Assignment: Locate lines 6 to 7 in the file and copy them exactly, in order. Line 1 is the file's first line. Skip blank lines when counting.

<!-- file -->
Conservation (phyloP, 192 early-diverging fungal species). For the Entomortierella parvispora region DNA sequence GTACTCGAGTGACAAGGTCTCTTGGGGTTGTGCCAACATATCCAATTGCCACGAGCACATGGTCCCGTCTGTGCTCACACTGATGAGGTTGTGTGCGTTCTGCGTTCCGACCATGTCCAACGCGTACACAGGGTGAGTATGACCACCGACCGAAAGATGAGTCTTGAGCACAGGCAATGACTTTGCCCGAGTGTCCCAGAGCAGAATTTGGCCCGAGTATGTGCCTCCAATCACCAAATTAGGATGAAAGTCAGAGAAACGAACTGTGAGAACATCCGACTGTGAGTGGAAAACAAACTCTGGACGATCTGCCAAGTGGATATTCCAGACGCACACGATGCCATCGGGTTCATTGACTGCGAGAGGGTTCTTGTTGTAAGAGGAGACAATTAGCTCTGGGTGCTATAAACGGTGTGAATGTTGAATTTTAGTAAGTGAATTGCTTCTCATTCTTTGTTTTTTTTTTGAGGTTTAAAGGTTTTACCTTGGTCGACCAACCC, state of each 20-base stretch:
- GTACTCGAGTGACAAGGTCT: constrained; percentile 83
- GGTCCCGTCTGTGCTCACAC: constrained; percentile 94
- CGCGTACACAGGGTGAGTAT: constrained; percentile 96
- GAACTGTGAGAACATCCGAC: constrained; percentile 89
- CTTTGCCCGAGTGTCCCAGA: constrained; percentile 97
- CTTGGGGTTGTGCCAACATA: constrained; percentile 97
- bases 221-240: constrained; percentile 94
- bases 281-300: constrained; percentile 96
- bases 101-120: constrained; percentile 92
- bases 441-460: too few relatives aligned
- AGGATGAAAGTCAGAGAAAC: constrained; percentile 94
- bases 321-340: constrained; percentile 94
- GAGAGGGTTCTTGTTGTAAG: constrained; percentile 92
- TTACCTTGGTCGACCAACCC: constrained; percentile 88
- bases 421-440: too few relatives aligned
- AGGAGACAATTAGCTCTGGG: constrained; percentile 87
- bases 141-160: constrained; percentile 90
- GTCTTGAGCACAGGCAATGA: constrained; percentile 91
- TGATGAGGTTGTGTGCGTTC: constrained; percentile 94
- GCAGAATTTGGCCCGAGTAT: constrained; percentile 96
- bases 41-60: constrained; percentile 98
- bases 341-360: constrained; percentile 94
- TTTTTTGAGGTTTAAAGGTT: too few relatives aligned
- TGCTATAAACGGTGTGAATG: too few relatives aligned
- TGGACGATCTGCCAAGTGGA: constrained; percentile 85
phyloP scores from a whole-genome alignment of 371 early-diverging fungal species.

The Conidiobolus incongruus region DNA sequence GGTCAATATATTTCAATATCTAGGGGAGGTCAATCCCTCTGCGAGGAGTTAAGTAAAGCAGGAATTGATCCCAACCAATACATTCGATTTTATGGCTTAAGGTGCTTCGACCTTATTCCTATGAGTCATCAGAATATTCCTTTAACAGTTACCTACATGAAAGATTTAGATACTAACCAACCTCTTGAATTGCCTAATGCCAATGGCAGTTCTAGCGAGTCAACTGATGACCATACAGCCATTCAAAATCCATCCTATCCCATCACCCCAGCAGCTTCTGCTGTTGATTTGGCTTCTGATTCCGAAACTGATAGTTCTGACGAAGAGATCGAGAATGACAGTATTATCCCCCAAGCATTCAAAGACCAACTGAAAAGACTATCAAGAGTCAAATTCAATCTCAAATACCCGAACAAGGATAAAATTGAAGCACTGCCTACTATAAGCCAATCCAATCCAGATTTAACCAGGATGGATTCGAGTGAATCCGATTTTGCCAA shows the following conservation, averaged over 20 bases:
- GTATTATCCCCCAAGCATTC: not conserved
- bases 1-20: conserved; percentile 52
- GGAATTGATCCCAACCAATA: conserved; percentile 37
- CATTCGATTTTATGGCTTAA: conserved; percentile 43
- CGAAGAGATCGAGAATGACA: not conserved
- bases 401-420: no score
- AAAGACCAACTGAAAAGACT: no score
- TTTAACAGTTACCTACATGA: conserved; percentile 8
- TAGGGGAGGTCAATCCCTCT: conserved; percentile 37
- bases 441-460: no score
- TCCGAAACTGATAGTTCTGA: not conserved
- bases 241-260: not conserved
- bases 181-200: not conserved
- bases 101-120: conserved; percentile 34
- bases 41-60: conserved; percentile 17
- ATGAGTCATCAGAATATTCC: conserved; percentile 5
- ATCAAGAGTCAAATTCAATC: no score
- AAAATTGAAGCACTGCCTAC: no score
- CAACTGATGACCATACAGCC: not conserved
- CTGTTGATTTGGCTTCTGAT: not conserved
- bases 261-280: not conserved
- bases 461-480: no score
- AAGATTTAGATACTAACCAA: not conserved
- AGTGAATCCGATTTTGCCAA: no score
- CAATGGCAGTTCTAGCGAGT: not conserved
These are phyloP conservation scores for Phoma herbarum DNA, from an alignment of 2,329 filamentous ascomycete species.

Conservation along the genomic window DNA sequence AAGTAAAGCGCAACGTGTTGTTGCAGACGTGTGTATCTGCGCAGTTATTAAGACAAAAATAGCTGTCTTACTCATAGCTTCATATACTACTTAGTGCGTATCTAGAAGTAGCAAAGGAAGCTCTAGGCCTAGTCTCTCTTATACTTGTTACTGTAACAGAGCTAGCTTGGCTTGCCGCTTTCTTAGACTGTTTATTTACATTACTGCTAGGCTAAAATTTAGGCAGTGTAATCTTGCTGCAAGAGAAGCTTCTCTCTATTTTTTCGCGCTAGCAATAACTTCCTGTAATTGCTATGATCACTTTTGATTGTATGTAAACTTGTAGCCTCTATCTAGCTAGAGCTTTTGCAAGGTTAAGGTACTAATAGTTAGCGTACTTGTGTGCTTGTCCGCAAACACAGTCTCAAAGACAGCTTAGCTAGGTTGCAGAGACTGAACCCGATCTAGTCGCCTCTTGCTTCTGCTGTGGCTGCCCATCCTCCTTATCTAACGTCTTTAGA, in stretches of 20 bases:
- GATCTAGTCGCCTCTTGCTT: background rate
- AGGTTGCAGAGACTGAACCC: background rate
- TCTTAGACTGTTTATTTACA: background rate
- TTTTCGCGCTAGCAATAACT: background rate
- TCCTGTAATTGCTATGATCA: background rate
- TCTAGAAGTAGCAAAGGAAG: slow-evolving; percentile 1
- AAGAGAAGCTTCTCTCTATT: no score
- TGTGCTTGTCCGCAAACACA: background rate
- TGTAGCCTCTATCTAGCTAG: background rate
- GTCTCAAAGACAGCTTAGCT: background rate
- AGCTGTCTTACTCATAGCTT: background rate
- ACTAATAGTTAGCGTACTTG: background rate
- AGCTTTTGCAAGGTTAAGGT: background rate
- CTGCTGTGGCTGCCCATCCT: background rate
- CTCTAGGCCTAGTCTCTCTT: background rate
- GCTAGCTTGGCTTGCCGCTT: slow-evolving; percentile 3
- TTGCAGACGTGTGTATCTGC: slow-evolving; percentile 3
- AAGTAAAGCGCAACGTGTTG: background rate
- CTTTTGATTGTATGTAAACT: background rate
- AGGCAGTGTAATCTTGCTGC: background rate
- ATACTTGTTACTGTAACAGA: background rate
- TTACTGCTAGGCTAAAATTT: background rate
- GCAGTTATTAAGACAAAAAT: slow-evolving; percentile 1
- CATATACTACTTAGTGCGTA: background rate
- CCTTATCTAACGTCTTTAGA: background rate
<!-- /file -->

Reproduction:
- CTTTGCCCGAGTGTCCCAGA: constrained; percentile 97
- CTTGGGGTTGTGCCAACATA: constrained; percentile 97